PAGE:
Study of low-temperature effect on the fracture locus of a 420-MPa structural steel with the edge tracing method
Peer reviewed, Journal article
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Original versionFatigue & Fracture of Engineering Materials & Structures. 2018, 41 (8), 1649-1661. 10.1111/ffe.12803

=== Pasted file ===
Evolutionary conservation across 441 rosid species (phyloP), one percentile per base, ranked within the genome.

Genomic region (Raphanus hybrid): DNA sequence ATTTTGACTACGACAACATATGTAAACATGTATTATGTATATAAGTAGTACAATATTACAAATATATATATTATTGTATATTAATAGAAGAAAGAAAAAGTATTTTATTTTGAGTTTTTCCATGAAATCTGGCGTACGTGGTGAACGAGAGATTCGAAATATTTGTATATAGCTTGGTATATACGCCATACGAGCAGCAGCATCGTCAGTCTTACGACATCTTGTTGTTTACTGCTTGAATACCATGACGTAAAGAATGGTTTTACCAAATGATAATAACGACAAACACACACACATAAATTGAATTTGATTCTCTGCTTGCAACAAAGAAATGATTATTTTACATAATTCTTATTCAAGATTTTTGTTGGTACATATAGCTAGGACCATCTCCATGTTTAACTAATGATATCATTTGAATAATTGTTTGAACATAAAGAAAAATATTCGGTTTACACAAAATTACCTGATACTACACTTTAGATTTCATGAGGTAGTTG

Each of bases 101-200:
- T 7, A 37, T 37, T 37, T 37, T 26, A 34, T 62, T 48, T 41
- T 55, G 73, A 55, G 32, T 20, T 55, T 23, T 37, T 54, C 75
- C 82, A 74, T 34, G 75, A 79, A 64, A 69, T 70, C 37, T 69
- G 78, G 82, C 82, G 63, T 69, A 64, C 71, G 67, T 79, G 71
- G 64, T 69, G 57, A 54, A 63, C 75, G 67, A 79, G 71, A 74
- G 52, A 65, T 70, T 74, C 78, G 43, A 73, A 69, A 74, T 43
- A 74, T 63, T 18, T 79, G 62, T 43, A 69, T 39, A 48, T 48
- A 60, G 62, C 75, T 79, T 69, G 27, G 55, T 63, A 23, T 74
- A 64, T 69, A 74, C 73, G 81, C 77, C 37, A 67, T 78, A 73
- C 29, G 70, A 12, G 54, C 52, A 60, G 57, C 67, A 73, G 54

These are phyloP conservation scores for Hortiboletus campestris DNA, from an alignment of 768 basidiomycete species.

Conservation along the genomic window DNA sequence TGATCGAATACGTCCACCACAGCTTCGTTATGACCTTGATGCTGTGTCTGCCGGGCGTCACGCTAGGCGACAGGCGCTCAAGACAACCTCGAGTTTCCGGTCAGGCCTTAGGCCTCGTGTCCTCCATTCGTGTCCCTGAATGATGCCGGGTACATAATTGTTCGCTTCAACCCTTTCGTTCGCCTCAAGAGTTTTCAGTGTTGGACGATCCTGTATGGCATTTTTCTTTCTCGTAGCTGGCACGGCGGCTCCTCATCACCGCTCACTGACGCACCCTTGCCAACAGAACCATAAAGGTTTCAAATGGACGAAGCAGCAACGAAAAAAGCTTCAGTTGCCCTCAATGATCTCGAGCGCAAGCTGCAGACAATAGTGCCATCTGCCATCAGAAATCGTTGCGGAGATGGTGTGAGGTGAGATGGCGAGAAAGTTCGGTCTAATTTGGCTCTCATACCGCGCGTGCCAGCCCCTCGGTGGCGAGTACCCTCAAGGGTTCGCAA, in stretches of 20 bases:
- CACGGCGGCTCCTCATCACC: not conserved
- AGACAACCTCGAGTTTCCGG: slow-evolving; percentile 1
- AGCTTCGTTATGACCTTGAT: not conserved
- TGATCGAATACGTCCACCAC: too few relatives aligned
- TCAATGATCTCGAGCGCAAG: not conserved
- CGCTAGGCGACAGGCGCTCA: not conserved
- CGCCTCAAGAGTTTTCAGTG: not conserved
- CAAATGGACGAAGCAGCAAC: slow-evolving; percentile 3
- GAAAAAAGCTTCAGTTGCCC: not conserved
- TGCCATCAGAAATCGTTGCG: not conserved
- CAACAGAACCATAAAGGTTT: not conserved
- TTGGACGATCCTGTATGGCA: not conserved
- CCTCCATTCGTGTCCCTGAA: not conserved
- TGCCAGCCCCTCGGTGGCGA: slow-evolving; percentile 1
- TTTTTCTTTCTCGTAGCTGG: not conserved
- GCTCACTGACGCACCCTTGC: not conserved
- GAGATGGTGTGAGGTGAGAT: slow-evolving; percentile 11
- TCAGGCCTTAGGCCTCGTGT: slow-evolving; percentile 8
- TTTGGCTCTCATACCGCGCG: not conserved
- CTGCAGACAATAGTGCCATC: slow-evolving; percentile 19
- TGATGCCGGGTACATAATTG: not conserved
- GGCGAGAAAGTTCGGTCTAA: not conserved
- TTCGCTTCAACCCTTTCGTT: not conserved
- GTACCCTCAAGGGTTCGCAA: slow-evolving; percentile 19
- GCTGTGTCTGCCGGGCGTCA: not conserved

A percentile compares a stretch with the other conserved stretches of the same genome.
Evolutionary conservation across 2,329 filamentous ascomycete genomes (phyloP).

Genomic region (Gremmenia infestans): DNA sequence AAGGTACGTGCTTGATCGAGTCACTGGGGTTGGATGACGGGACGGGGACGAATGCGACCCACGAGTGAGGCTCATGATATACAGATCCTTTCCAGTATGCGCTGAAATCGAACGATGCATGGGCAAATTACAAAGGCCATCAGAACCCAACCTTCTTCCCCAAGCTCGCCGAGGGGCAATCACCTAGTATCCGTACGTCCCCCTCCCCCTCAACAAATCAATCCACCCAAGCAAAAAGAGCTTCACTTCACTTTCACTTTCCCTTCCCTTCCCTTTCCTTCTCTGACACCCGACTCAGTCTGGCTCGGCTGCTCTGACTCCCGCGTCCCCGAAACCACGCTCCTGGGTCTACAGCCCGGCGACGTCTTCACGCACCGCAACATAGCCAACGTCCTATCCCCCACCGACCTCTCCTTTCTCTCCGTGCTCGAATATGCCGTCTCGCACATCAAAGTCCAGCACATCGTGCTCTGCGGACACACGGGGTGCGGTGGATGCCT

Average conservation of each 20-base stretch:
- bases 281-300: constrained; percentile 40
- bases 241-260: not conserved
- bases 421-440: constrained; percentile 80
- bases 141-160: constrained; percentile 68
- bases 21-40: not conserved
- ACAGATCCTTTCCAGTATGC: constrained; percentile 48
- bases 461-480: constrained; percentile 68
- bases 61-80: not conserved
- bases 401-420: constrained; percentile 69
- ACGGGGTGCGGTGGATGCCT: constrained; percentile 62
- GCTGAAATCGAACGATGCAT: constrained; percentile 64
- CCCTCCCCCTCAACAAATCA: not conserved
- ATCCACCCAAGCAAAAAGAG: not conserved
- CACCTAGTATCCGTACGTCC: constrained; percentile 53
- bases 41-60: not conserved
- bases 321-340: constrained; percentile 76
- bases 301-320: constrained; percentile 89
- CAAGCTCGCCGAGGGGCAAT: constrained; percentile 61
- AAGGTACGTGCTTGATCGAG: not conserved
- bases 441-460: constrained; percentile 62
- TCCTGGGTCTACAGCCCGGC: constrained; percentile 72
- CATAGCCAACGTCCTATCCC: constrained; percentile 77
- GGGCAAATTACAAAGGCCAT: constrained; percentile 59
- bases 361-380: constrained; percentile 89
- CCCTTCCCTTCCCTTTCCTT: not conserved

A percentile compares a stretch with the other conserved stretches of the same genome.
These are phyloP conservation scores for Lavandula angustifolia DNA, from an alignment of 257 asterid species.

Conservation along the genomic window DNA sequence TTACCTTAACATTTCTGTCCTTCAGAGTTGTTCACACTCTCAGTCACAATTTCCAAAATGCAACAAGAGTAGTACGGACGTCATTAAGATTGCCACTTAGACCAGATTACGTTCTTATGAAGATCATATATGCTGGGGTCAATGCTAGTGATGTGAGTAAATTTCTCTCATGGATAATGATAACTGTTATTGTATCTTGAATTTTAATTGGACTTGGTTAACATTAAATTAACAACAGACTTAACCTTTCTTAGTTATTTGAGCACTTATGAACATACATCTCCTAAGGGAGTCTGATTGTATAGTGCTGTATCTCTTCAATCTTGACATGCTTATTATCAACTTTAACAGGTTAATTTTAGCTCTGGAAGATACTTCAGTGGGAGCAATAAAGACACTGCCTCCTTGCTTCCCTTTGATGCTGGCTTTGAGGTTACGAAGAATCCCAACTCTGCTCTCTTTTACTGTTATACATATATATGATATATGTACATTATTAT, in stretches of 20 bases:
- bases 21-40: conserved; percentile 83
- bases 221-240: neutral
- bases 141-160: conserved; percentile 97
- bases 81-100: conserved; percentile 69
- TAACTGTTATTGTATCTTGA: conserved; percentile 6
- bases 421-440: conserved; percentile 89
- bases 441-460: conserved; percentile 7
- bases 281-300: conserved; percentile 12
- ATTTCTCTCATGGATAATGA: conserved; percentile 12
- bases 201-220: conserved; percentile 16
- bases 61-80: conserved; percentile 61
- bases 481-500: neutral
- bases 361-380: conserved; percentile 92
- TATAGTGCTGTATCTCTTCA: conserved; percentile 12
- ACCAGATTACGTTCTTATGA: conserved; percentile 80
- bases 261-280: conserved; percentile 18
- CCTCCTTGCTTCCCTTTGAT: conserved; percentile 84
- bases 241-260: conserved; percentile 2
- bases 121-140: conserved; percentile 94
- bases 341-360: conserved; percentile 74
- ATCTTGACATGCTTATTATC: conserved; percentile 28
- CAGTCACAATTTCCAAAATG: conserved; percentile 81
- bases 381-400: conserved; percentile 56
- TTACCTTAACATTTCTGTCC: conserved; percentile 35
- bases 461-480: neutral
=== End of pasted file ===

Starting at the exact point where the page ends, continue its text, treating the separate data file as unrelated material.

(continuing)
Quasi-static tensile tests with smooth round bar and axisymmetric notched tensile specimens have been performed to study the low-temperature effect on the fracture locus of a 420-MPa structural steel. Combined with a digital high-speed camera and a 2-plane mirror system, specimen deformation was recorded in 2 orthogonal planes. Pictures taken were then analysed with the edge tracing method to calculate the minimum cross-section diameter reduction of the necked/notched specimen. Obvious temperature effect was observed on the load-strain curves for smooth and notched specimens. Both the strength and strain hardening characterized by the strain at maximum load increase with temperature decrease down to −60°C. Somewhat unexpected, the fracture strains (ductility) of both smooth and notched specimens at temperatures down to −60°C do not deteriorate, compared with those at room temperature. Combined with numerical analyses, it shows that the effect of low temperatures (down to −60°C) on fracture locus is insignificant. These findings shed new light on material selection for Arctic operation.